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Edmund Clarence Stedman, 1897

Edmund Clarence Stedman (October 8, 1833 – January 18, 1908) was an American poet, critic, essayist, banker, and scientist.



Edmund Clarence Stedman was born in Hartford, Connecticut, on October 8, 1833; his father, Major Edmund Burke Stedman died of tuberculosis two years later in December 1835.[1] By the following spring, his mother Elizabeth Clementine Stedman moved the boy and his younger brother to Plainfield, New Jersey to live with her wealthy father, David Low Dodge.[1] Dodge, a Calvinist and pacifist, was strict, did not want to use his finances to support his grandchildren, and often physically punished the boys for bad behavior.[2] Mrs. Stedman sold poems and stories to magazines including Graham's Magazine, Sartain's Magazine, The Knickerbocker, and Godey's Lady's Book for income.[3] Eventually, the children were taken in by their paternal grandfather, Griffin Stedman, and his brother James in Norwich, Connecticut.[4]

Stedman studied two years at Yale University; became a journalist in New York City, especially on the staffs of the Tribune and World, for which latter paper he served as field correspondent during the first years of the Civil War.[5] As opportunity offered, he studied law and was for a time private secretary to Attorney-General Bates at Washington,[citation needed] and was a member of the New York Stock Exchange in Wall Street from 1865 to 1900. His first book, Poems, Lyrical and Idyllic, appeared in 1860, followed by successive volumes of similar character, and by collected editions of his verse in 1873, 1884 and 1897. His longer poems are Alice of Monmouth: an Idyl of the Great War (1864); The Blameless Prince (1869), an allegory of good deeds, supposed to have been remotely suggested by the life of Prince Albert; and an elaborate commemorative ode on Nathaniel Hawthorne, read before the Harvard Phi Beta Kappa Society in 1877.[5]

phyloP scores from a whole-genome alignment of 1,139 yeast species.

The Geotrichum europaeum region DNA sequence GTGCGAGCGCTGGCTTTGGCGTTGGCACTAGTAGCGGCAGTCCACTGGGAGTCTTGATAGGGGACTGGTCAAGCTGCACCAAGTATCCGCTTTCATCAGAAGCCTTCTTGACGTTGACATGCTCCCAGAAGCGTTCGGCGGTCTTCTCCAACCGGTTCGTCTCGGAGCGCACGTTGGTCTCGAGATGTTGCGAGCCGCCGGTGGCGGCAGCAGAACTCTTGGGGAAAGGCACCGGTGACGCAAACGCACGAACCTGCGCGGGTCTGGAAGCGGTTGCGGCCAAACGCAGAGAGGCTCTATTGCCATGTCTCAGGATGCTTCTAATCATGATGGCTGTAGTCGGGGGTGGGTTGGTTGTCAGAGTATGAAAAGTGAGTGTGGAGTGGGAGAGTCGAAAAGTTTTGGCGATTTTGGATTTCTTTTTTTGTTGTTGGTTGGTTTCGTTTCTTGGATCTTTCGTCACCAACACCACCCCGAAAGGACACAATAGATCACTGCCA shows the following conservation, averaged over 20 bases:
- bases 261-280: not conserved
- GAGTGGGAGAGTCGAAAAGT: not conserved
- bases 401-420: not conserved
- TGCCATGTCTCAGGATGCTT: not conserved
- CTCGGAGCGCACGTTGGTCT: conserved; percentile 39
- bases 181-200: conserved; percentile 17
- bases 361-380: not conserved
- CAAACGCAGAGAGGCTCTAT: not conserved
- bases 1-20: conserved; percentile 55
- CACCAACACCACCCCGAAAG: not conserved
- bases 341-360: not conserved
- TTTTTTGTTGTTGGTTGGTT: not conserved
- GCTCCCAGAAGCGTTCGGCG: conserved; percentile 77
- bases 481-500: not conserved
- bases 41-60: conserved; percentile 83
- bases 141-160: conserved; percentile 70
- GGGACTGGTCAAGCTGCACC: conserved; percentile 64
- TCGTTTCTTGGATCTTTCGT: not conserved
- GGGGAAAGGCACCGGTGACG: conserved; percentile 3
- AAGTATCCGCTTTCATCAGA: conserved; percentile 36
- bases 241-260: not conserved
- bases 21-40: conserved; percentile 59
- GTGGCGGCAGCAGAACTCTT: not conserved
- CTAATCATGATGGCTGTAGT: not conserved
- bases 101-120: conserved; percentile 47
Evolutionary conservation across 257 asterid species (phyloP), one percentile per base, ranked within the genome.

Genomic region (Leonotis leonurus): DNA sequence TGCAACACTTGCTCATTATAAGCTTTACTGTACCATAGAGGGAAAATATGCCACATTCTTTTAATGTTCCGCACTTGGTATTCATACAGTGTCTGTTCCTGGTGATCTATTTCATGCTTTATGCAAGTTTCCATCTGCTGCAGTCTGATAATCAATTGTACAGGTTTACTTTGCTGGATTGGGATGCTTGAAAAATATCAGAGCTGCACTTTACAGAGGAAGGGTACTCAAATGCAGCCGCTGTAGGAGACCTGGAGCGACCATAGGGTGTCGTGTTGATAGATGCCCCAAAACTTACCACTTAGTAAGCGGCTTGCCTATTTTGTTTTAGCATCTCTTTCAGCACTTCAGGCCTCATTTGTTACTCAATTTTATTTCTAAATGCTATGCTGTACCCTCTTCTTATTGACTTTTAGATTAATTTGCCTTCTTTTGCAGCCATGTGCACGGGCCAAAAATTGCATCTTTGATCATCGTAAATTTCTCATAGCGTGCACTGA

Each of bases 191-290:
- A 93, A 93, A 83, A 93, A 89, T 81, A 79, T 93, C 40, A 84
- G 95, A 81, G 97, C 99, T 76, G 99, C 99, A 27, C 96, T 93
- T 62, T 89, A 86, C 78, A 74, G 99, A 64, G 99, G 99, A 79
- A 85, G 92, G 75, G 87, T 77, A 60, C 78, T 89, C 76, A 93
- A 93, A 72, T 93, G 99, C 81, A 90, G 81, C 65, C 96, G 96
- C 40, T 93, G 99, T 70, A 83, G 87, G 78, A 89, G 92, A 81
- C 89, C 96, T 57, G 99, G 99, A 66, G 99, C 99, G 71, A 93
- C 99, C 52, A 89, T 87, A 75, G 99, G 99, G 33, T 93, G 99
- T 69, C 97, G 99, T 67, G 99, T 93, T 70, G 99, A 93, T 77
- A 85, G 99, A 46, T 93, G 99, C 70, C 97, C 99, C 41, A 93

An idyllic atmosphere is the prevalent characteristic of his longer pieces, while the lyric tone is never absent from his songs, ballads and poems of reflection or fancy. As an editor he put forth a volume of Cameos from Walter Savage Landor (with Thomas Bailey Aldrich, 1874); a large Library of (selections from) American Literature (with Ellen M Hutchinson, 11 vols, 1888–1890); a Victorian Anthology (1895); and an American Anthology, 1787–1899 (1900); the two last-named volumes being ancillary to a detailed and comprehensive critical study in prose of the whole body of English poetry from 1837, and of American poetry of the 19th century.[5]

This study appeared in separate chapters in Scribner's Monthly (which closed in 1881 and was relaunched the same year as the Century Magazine), and was reissued, with enlargements, in the volumes entitled Victorian Poets (1875; continued to the Jubilee year in the edition of 1887) and Poets of America (1885), the two works forming the most symmetrical body of literary criticism yet published in the United States. Their value is increased by the treatise on The Nature and Elements of Poetry (Boston, 1892) a work of great critical insight as well as technical knowledge.[5]

Stedman edited, with Ellen M. Hutchinson, A Library of American Literature (eleven volumes, 1888–90); and, with George E. Woodberry, the Works of Edgar Allan Poe (ten volumes, 1895). After the death of James Russell Lowell, Stedman had perhaps the leading place among American poets and critics. In 1876, he was one of several poets who were gently mocked by Bayard Taylor in his verse parody The Echo Club and Other Literary Diversions.[6]

In 1904, Edmund Clarence Stedman was one of the first seven chosen for membership in the American Academy of Arts and Letters.[citation needed]

In addition to his literary achievements, Stedman pursued scientific and technical endeavors. In 1879, he proposed a rigid airship inspired by the anatomy of a fish, with a framework of steel, brass, or copper tubing and a tractor propeller mounted on the craft's bow, later changed to an engine with two propellers suspended beneath the framework. The airship never was built, but its design foreshadowed that of the dirigibles of the early decades of the 20th century.[7]


A Victorian Anthology, 1895


  1. ^ a b Scholnick 1977, p. 13.
  2. ^ Scholnick 1977, p. 14.
  3. ^ Scholnick 1977, p. 15.
  4. ^ Scholnick 1977, pp. 14–15.
  5. ^ a b c d Chisholm 1911.
  6. ^ Wermuth, Paul C. Bayard Taylor. New York: Twayne Publishers, Inc., 1973: 163. ISBN 0-8057-0718-2.
  7. ^ Whitehouse, Arch. The Zeppelin Fighters. New York: Ace Books, 1966: 15.


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